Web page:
The FTC on January 5 issued a stunning proposed rule that wipes out all employment noncomps for all employees and consultants, including those that comply with State laws and those that are currently in existence.
The theory is that non-comps are unfair competition. Can the FTC do this? Some observers think not but if the FTC in fact adopts its proposal, we will find out in court.
There are exceptions but precious few: franchisee noncomps are excluded, of course NDAs for trade secrets and technology are excluded, and employee non-solicitation agreements would survive. And if you have a noncomp in connection with sale of a business in which you own at least 25%, your non-comp will be enforced (theory there: you are an owner selling good will and if you compete you impair that good will). The cancellation of non-comps would apply to all workers, including senior executives in the C-suite.
This proposed rule will grab lots of headlines in the near term. It is just not clear that the FTC has rule-making authority here, and further the business lobbies (and Republicans) will no doubt howl and with reason; this feels more like social policy engineering and less like regulating business competition. Stay tuned.
Officers and directors of public companies run a risk, in trading their company shares, that they will be liable to injured buyers or sellers of their shares if, shortly after the trade, the stock price moves and makes clear that the trading officer or director received an unusual economic advantage. Since it is always possible that a trader will at a given moment know something more than the general public, how can officers and directors safely trade their company shares without risking accusations of insider information?
About two decades ago the SEC adopted Rule 10b5-1 which, in concept, allowed officers and directors to set up a plan by which at certain future dates their broker would buy or sell shares, or would buy or sell if certain price points were hit; the Rule required a written Plan that worked automatically at such later time so that there was little chance that the transaction reflected inside information; after all, the transaction was set a long time before (and was set up at a moment when the trader stated that they did not then have any insider information unknown to the general public).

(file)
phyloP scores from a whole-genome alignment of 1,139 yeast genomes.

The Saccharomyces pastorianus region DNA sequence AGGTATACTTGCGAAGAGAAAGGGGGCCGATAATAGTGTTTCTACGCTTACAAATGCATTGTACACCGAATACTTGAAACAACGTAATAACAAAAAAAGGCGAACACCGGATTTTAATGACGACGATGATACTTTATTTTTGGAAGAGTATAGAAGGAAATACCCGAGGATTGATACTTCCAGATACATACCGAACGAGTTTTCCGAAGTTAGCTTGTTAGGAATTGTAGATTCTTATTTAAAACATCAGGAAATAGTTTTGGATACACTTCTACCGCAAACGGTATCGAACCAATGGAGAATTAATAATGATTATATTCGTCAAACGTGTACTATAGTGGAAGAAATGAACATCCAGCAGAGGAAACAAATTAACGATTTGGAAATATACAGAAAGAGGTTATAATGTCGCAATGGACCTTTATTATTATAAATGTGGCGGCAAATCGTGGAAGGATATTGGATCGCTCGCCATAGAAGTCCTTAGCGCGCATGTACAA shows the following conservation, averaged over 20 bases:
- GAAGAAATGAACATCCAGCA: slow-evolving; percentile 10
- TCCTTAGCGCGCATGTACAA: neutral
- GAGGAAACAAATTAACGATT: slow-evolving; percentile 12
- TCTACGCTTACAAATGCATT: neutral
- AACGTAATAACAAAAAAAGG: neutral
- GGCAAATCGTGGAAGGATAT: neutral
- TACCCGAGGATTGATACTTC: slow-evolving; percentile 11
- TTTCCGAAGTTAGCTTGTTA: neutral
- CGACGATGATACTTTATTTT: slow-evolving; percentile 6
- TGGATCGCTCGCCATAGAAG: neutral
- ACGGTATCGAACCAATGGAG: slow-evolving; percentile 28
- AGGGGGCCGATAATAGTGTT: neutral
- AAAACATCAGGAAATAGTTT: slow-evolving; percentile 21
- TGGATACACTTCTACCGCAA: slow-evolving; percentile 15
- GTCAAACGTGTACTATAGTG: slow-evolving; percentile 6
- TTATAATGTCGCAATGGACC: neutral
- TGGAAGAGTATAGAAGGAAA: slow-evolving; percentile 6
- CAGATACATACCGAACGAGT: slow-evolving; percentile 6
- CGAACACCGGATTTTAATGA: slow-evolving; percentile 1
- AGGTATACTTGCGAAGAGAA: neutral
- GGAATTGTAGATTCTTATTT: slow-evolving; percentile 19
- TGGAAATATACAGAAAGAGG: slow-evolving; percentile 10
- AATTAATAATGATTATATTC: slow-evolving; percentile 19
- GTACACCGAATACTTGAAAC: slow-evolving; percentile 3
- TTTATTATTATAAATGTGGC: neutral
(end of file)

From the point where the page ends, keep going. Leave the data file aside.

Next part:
Certain practices became common over time which “gamed” the system, the result no doubt of failure to define the permitted behavior properly and thus allowing corporate lawyers to, shall we say, stay within the letter if not the spirit of the law. For the last year the SEC has been considering closing loopholes and the SEC last month issued final Rules doing just that, effective early 2023.
As with much SEC regulation, it is both technical and precise; as always, these posts are general and are not legal advice and should not be relied upon; if you are an officer or director, you have your own lawyer and you should consult there. Generally speaking, aside from heightened disclosure about these plans, the major substantive changes are set forth below. I note that for once, all five SEC Commissioners, regardless of party, voted in favor.
- Once a plan is set up, no trading can occur earlier than between 90 and 120 days (details control), making doubly sure no non-public information is being used by the trader
- trading executives and directors must assert they are setting up the plan in good faith and not to circumvent regulation (this will assist regulators in penalizing those who later abuse the system)
- Control use of multiple plans which can be maneuvered to in fact effect trades under the plan based on inside information (for example, under plans a proposed transaction can be cancelled and then a trade that is benefited by then-current information can be “automatically” effected under a different over-lapping plan)
- limitations on single-trade plans.
All this becomes effective shortly. Officers and directors are well advised to consult promptly with their own counsel.